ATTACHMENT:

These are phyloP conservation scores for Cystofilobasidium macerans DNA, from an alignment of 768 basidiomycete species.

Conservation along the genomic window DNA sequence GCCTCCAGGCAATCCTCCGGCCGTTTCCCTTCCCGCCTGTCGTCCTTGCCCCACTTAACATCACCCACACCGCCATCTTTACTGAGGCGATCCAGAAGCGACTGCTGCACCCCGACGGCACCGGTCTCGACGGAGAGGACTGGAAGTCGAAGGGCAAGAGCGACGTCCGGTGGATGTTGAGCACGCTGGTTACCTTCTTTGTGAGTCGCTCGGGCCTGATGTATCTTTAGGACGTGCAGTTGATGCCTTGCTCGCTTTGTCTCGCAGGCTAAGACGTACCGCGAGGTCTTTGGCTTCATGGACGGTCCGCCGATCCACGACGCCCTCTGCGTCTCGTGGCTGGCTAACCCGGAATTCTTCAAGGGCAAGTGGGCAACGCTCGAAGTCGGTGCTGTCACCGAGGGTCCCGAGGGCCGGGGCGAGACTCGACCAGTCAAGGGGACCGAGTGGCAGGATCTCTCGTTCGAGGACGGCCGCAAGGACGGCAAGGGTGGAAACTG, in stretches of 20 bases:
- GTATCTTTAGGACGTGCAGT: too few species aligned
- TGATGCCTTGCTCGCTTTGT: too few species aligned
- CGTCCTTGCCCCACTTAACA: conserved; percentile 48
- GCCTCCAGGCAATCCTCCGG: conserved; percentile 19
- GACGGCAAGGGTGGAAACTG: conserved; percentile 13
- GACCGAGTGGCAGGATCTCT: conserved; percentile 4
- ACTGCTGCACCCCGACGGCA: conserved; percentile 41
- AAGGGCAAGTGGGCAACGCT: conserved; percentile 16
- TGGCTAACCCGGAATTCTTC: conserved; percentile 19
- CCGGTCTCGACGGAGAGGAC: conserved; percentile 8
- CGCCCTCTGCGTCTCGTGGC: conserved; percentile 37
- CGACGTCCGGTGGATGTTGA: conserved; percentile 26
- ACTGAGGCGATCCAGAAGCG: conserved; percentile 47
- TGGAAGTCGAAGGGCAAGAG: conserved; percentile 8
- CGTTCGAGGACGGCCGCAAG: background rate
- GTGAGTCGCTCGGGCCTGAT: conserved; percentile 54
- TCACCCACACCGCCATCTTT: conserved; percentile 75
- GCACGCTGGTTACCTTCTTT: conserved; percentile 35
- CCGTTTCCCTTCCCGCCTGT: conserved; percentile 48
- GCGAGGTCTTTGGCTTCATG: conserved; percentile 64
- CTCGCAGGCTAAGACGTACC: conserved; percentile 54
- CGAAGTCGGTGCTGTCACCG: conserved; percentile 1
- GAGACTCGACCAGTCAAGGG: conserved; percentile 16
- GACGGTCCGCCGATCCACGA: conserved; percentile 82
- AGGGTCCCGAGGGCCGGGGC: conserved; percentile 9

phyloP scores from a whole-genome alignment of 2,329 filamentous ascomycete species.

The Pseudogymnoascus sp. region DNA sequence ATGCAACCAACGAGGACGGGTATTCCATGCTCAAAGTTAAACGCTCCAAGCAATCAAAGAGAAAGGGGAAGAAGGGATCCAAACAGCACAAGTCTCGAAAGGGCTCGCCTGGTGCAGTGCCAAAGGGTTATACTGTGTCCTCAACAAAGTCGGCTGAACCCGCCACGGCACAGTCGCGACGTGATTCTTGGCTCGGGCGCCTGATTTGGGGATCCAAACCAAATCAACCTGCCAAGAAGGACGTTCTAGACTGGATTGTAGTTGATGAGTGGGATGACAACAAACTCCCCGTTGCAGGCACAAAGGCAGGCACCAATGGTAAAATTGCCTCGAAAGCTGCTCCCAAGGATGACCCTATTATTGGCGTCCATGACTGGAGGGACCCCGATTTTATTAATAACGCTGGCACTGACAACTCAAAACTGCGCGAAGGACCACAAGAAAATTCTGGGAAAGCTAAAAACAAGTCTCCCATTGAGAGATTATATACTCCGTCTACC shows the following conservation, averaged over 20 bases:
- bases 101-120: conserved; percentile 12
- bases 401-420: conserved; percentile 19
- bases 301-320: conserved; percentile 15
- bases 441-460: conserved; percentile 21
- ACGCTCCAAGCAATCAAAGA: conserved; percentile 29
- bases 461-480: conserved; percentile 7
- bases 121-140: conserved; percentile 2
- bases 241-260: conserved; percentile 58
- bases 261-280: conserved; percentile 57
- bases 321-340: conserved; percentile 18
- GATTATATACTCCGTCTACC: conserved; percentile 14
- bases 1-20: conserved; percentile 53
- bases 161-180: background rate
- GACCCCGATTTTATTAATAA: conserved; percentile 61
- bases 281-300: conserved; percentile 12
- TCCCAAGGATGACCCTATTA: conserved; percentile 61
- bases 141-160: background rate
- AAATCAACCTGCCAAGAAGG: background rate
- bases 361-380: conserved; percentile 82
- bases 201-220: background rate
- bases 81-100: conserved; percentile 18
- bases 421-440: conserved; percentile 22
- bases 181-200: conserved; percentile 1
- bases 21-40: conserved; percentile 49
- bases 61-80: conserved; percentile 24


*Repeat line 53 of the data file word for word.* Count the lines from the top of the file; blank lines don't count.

- bases 21-40: conserved; percentile 49